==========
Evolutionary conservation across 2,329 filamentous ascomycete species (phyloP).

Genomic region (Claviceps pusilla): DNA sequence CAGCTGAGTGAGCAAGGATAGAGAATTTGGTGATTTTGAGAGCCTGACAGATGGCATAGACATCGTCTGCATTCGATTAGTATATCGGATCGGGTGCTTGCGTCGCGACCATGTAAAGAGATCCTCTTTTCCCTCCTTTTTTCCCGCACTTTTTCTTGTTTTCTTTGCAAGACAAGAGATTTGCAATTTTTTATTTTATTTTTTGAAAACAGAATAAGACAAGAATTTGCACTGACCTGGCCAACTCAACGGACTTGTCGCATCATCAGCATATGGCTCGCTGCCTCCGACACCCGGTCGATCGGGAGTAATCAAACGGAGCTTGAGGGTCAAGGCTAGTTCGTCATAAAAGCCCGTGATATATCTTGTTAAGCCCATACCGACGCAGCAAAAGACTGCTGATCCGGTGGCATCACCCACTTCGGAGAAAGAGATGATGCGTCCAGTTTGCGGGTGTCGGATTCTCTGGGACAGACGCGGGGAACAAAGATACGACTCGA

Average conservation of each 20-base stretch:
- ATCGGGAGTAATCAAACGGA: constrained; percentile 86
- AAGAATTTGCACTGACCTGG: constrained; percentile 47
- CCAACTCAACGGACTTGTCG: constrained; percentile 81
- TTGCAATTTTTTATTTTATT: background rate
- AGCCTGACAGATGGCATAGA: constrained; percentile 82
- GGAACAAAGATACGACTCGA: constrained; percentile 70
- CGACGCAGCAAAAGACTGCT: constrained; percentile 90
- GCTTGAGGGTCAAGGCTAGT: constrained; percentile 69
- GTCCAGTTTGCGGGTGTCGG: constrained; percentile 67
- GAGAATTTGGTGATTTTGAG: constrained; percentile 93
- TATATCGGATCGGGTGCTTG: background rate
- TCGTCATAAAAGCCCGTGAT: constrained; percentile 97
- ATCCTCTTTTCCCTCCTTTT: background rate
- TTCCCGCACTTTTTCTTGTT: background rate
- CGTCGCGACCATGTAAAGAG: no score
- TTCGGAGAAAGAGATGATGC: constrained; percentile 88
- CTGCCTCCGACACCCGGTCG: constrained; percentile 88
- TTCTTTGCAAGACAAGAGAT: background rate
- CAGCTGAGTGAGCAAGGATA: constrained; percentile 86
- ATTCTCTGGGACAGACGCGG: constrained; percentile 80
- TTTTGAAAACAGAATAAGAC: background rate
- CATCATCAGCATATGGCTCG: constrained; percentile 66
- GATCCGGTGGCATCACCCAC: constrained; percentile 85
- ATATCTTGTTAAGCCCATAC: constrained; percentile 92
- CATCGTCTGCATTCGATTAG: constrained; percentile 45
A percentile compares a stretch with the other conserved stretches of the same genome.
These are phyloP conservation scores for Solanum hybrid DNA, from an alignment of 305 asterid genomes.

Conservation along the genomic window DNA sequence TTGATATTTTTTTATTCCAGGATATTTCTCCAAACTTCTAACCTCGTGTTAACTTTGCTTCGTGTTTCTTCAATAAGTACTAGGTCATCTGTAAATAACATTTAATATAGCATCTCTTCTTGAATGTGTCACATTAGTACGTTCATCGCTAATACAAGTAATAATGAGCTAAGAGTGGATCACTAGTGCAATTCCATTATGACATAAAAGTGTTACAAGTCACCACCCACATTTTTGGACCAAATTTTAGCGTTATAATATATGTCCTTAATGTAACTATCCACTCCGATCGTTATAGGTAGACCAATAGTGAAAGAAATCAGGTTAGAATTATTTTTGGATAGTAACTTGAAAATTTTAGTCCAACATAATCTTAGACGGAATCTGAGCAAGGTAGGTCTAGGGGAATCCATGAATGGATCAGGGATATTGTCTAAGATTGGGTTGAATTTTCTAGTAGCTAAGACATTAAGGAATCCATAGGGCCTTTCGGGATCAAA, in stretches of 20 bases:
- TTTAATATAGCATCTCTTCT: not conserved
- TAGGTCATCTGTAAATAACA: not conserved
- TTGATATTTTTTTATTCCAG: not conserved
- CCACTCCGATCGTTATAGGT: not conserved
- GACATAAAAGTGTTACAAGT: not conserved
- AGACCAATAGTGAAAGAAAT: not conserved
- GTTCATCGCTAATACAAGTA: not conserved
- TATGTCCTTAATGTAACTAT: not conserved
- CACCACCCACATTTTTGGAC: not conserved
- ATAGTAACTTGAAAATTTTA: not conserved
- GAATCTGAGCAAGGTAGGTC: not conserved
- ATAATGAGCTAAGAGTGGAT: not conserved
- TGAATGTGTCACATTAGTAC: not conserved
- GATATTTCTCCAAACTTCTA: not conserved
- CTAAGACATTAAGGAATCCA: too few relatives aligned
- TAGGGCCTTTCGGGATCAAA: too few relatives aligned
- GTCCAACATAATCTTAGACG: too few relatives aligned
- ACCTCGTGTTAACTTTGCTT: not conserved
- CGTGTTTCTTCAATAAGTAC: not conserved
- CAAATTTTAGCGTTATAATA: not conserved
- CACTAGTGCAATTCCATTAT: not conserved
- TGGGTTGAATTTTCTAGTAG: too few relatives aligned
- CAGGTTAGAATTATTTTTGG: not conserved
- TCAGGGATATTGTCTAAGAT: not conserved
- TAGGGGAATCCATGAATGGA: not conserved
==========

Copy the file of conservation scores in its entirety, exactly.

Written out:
Evolutionary conservation across 2,329 filamentous ascomycete species (phyloP).

Genomic region (Claviceps pusilla): DNA sequence CAGCTGAGTGAGCAAGGATAGAGAATTTGGTGATTTTGAGAGCCTGACAGATGGCATAGACATCGTCTGCATTCGATTAGTATATCGGATCGGGTGCTTGCGTCGCGACCATGTAAAGAGATCCTCTTTTCCCTCCTTTTTTCCCGCACTTTTTCTTGTTTTCTTTGCAAGACAAGAGATTTGCAATTTTTTATTTTATTTTTTGAAAACAGAATAAGACAAGAATTTGCACTGACCTGGCCAACTCAACGGACTTGTCGCATCATCAGCATATGGCTCGCTGCCTCCGACACCCGGTCGATCGGGAGTAATCAAACGGAGCTTGAGGGTCAAGGCTAGTTCGTCATAAAAGCCCGTGATATATCTTGTTAAGCCCATACCGACGCAGCAAAAGACTGCTGATCCGGTGGCATCACCCACTTCGGAGAAAGAGATGATGCGTCCAGTTTGCGGGTGTCGGATTCTCTGGGACAGACGCGGGGAACAAAGATACGACTCGA

Average conservation of each 20-base stretch:
- ATCGGGAGTAATCAAACGGA: constrained; percentile 86
- AAGAATTTGCACTGACCTGG: constrained; percentile 47
- CCAACTCAACGGACTTGTCG: constrained; percentile 81
- TTGCAATTTTTTATTTTATT: background rate
- AGCCTGACAGATGGCATAGA: constrained; percentile 82
- GGAACAAAGATACGACTCGA: constrained; percentile 70
- CGACGCAGCAAAAGACTGCT: constrained; percentile 90
- GCTTGAGGGTCAAGGCTAGT: constrained; percentile 69
- GTCCAGTTTGCGGGTGTCGG: constrained; percentile 67
- GAGAATTTGGTGATTTTGAG: constrained; percentile 93
- TATATCGGATCGGGTGCTTG: background rate
- TCGTCATAAAAGCCCGTGAT: constrained; percentile 97
- ATCCTCTTTTCCCTCCTTTT: background rate
- TTCCCGCACTTTTTCTTGTT: background rate
- CGTCGCGACCATGTAAAGAG: no score
- TTCGGAGAAAGAGATGATGC: constrained; percentile 88
- CTGCCTCCGACACCCGGTCG: constrained; percentile 88
- TTCTTTGCAAGACAAGAGAT: background rate
- CAGCTGAGTGAGCAAGGATA: constrained; percentile 86
- ATTCTCTGGGACAGACGCGG: constrained; percentile 80
- TTTTGAAAACAGAATAAGAC: background rate
- CATCATCAGCATATGGCTCG: constrained; percentile 66
- GATCCGGTGGCATCACCCAC: constrained; percentile 85
- ATATCTTGTTAAGCCCATAC: constrained; percentile 92
- CATCGTCTGCATTCGATTAG: constrained; percentile 45
A percentile compares a stretch with the other conserved stretches of the same genome.
These are phyloP conservation scores for Solanum hybrid DNA, from an alignment of 305 asterid genomes.

Conservation along the genomic window DNA sequence TTGATATTTTTTTATTCCAGGATATTTCTCCAAACTTCTAACCTCGTGTTAACTTTGCTTCGTGTTTCTTCAATAAGTACTAGGTCATCTGTAAATAACATTTAATATAGCATCTCTTCTTGAATGTGTCACATTAGTACGTTCATCGCTAATACAAGTAATAATGAGCTAAGAGTGGATCACTAGTGCAATTCCATTATGACATAAAAGTGTTACAAGTCACCACCCACATTTTTGGACCAAATTTTAGCGTTATAATATATGTCCTTAATGTAACTATCCACTCCGATCGTTATAGGTAGACCAATAGTGAAAGAAATCAGGTTAGAATTATTTTTGGATAGTAACTTGAAAATTTTAGTCCAACATAATCTTAGACGGAATCTGAGCAAGGTAGGTCTAGGGGAATCCATGAATGGATCAGGGATATTGTCTAAGATTGGGTTGAATTTTCTAGTAGCTAAGACATTAAGGAATCCATAGGGCCTTTCGGGATCAAA, in stretches of 20 bases:
- TTTAATATAGCATCTCTTCT: not conserved
- TAGGTCATCTGTAAATAACA: not conserved
- TTGATATTTTTTTATTCCAG: not conserved
- CCACTCCGATCGTTATAGGT: not conserved
- GACATAAAAGTGTTACAAGT: not conserved
- AGACCAATAGTGAAAGAAAT: not conserved
- GTTCATCGCTAATACAAGTA: not conserved
- TATGTCCTTAATGTAACTAT: not conserved
- CACCACCCACATTTTTGGAC: not conserved
- ATAGTAACTTGAAAATTTTA: not conserved
- GAATCTGAGCAAGGTAGGTC: not conserved
- ATAATGAGCTAAGAGTGGAT: not conserved
- TGAATGTGTCACATTAGTAC: not conserved
- GATATTTCTCCAAACTTCTA: not conserved
- CTAAGACATTAAGGAATCCA: too few relatives aligned
- TAGGGCCTTTCGGGATCAAA: too few relatives aligned
- GTCCAACATAATCTTAGACG: too few relatives aligned
- ACCTCGTGTTAACTTTGCTT: not conserved
- CGTGTTTCTTCAATAAGTAC: not conserved
- CAAATTTTAGCGTTATAATA: not conserved
- CACTAGTGCAATTCCATTAT: not conserved
- TGGGTTGAATTTTCTAGTAG: too few relatives aligned
- CAGGTTAGAATTATTTTTGG: not conserved
- TCAGGGATATTGTCTAAGAT: not conserved
- TAGGGGAATCCATGAATGGA: not conserved